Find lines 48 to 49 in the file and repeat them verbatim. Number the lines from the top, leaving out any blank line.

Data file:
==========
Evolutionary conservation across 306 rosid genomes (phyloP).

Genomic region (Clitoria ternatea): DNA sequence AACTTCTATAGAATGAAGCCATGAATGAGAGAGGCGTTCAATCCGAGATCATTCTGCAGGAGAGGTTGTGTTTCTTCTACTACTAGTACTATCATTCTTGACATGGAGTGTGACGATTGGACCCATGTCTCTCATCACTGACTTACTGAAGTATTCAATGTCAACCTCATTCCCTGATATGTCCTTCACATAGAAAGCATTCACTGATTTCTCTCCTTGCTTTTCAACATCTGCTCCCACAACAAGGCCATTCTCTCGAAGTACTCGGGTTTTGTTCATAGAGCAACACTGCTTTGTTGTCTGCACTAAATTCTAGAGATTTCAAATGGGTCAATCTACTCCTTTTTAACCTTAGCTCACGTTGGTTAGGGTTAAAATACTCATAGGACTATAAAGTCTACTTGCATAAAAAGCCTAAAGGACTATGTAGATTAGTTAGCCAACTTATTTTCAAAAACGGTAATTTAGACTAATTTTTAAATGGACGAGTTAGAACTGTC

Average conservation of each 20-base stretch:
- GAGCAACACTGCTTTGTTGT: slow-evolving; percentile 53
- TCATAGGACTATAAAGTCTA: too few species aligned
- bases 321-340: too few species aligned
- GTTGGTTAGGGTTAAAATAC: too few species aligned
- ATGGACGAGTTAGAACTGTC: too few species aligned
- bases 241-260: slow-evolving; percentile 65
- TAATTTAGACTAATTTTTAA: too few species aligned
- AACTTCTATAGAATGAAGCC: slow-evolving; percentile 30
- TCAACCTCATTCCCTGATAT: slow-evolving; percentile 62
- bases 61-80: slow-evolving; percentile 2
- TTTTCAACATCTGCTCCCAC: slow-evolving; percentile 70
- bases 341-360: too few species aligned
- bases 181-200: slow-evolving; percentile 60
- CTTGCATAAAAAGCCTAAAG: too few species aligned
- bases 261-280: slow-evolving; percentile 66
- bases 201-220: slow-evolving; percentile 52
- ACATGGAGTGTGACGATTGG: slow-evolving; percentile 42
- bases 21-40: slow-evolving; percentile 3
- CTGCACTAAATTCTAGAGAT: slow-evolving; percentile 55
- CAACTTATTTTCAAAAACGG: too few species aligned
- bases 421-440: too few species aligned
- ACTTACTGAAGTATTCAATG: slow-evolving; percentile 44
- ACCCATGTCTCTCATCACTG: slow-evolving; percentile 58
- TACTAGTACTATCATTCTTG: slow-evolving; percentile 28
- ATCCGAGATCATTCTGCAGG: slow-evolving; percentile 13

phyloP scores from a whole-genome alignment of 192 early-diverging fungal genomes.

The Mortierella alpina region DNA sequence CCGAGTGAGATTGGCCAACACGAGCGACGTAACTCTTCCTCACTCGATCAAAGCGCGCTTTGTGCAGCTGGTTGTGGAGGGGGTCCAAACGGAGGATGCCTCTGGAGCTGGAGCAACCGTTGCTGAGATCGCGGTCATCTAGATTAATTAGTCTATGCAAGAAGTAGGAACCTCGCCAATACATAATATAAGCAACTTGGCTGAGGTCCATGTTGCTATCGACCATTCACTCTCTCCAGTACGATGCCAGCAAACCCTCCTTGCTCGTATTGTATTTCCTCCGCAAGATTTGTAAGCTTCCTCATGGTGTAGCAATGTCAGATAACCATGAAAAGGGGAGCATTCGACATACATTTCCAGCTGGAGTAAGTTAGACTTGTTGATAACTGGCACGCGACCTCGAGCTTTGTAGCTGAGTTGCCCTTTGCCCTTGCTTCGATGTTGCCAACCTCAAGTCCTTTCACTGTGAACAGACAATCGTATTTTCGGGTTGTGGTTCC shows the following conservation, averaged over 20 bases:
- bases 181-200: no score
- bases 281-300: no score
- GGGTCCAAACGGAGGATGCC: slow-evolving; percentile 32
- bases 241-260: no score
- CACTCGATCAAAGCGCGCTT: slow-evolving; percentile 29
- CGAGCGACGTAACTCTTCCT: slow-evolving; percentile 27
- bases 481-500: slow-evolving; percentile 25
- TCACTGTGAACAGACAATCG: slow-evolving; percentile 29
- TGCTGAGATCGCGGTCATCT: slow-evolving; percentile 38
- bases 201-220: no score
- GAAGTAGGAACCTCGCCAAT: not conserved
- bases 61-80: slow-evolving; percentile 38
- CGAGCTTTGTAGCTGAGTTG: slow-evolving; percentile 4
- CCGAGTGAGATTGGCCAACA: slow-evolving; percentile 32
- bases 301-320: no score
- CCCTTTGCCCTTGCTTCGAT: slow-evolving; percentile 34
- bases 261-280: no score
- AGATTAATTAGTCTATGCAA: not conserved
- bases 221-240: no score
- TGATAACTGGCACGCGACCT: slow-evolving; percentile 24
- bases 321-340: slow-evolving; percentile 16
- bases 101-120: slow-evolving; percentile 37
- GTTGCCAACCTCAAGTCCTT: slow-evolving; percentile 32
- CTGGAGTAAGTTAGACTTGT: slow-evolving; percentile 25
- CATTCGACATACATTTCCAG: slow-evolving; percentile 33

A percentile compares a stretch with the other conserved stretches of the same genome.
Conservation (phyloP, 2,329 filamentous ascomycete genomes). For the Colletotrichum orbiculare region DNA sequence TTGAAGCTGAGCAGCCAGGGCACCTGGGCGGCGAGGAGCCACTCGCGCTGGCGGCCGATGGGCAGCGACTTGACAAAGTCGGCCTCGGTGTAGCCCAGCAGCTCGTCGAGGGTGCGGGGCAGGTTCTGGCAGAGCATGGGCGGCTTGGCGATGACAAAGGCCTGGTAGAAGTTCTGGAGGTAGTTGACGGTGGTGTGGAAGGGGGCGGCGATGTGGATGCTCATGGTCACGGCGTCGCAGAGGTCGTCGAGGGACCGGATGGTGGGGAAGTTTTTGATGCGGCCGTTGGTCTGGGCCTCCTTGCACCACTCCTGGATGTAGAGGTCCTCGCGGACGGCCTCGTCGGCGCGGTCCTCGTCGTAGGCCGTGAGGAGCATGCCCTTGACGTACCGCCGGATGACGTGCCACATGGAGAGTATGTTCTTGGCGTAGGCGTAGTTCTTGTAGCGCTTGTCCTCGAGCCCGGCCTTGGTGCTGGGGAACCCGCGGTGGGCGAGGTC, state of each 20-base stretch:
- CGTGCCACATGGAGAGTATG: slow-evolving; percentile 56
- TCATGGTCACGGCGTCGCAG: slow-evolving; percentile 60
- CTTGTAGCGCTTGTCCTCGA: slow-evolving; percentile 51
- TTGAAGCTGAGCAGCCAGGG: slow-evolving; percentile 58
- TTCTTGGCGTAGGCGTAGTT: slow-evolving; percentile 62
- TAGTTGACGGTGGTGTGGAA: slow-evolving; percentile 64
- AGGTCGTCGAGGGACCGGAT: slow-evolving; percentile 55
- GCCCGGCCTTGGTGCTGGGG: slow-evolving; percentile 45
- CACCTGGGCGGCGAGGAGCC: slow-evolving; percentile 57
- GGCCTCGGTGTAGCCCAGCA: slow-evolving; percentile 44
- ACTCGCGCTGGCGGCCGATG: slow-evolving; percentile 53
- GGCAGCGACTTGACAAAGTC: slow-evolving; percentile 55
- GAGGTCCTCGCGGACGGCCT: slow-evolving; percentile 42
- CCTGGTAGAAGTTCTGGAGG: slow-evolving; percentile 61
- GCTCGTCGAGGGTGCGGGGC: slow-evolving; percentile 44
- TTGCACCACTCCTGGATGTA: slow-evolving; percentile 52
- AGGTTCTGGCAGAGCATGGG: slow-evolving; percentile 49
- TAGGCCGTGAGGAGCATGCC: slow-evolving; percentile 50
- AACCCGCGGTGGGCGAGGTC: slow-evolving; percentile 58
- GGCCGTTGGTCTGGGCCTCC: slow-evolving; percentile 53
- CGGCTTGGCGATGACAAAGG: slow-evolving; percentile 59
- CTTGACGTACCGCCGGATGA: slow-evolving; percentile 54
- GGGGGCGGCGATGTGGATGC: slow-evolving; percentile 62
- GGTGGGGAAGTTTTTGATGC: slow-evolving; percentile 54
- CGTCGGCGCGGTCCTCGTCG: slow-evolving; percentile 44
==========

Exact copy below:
- AGATTAATTAGTCTATGCAA: not conserved
- bases 221-240: no score